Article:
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Water Quality Testing

Water Quality TestingIt’s natural for homeowners to be concerned about the quality of their drinking water. Although water quality for public consumption is strictly regulated by the EPA (except for private wells), and the U.S. enjoys among the safest water supplies in the world, you may still wonder exactly what is in the water that comes out of your tap.

Does it feature contaminants? What about chemicals? Water for public consumption must meet certain standards, but quality and content still vary from state to state, and even from one municipality to the next. Plus, you need look no further than the recent water debacle in Flint, Michigan for a good example of why it’s wise to have your water quality tested. The good news is that every community water supplier is required to file annual reports about water quality (since 1999), so homeowners can access these resources.

However, before you buy or sell a home, it’s a good idea to have the water tested just so you know exactly what’s running through the pipes. Above Grade Home Inspections is happy to accommodate you with water quality testing as part of the home inspection process. What does this process entail and what can you learn from it?

Is Water Contaminated?

Let’s start by saying that there’s really no such thing as “pure” natural water. Water in its purest form, say, from mountain streams, still contains heavy metals, at the very least, that are leached from rocks, soil, and silt. These may make for an appealing flavor, but in high enough concentrations, these heavy metals can prove harmful to humans ingesting them.
That said, there are much larger concerns when it comes to potential contaminants in water. Going back to the above example, the water in Flint, MI was found to be contaminated by high levels of lead, which infiltrated the water supply as aging pipes deteriorated. It didn’t help that the source of water, the Flint River, was not properly treated with anti-corrosive agents, as it should have been. The water turned out to be highly corrosive, which probably sped the deterioration of pipes and the rising levels of lead in the water supply.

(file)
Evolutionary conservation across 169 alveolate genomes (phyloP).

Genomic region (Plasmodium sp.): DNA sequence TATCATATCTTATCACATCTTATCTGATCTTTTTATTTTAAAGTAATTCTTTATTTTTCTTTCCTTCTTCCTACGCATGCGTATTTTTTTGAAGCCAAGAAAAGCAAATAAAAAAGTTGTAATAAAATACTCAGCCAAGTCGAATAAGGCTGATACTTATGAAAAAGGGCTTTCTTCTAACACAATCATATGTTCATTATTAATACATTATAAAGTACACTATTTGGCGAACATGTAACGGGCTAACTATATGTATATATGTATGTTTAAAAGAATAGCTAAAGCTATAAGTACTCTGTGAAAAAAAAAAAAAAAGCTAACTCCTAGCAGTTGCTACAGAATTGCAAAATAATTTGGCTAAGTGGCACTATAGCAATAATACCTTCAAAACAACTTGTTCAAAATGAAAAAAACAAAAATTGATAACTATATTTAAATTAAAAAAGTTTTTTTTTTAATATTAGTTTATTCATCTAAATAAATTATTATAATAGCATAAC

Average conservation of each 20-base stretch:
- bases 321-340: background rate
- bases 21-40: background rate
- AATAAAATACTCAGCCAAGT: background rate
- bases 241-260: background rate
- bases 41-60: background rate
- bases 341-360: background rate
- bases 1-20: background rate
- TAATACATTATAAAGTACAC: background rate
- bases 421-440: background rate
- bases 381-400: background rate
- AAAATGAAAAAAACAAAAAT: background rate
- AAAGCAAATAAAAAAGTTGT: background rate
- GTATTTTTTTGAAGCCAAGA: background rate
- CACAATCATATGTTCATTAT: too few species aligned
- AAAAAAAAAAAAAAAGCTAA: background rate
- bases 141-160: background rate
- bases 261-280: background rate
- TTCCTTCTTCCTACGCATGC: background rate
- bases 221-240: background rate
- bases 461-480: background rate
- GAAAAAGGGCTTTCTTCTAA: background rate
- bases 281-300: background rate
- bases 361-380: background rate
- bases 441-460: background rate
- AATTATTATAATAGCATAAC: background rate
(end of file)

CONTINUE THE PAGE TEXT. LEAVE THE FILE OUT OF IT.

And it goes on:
That’s just one example where water quality testing would have been extremely illuminating. In this case, the failure of man was to blame. The same could be said of high levels of chemicals from pesticides and fertilizers in the water supply. However, contaminants in the water supply may also be due to mere happenstance, such as the erosion of natural rock formations upstream, or a particularly harsh storm season that raises water levels, stirs up silt, and causes erosion of topsoil in surrounding areas.

Reading annual water quality reports isn’t a bad idea, but having the water coming out of your taps tested is even better. Above Grade Home Inspections understands how important it is to know if your water is safe to drink and if it meets your personal standards, which is why we offer this essential service.

Does Water Contain Added Chemicals?

Many states, counties, and municipalities include certain chemicals in drinking water in an effort to deliver the cleanest, safest water to residents. This is why public water supplies often feature levels of chlorine deemed to be safe for consumption – this disinfectant kills pathogens like viruses, bacteria, protozoa, and so on that are known to cause diseases.
In some cases, additives are meant to treat common issues in the population at large. For example, some regions add fluoride to water as a measure to reduce tooth decay. Of course, parents of small children may take exception to this. Even though the levels of fluoride added to the public water supply must meet standards for safety, studies have shown that ingestion of fluoride by young children could lead to cognitive and other developmental issues.

The point is that you need to know which chemicals, if any, are in your water supply and at what concentration so you can make informed decisions about whether or not you want to add a filtration or purification system or simply switch to bottled water, for example. With water quality testing from Above Grade Home Inspections, you should have all the data you need.

Don’t Wait to Have Your Water Tested

You need to know if the water you and your family consume is safe to drink, and the best way to know for sure is to undergo water quality testing. Contact the experts at Above Grade Home Inspections today at 845-345-8967 or toddwny@yahoo.com to request a quote or schedule an appointment for home inspection, including water quality testing.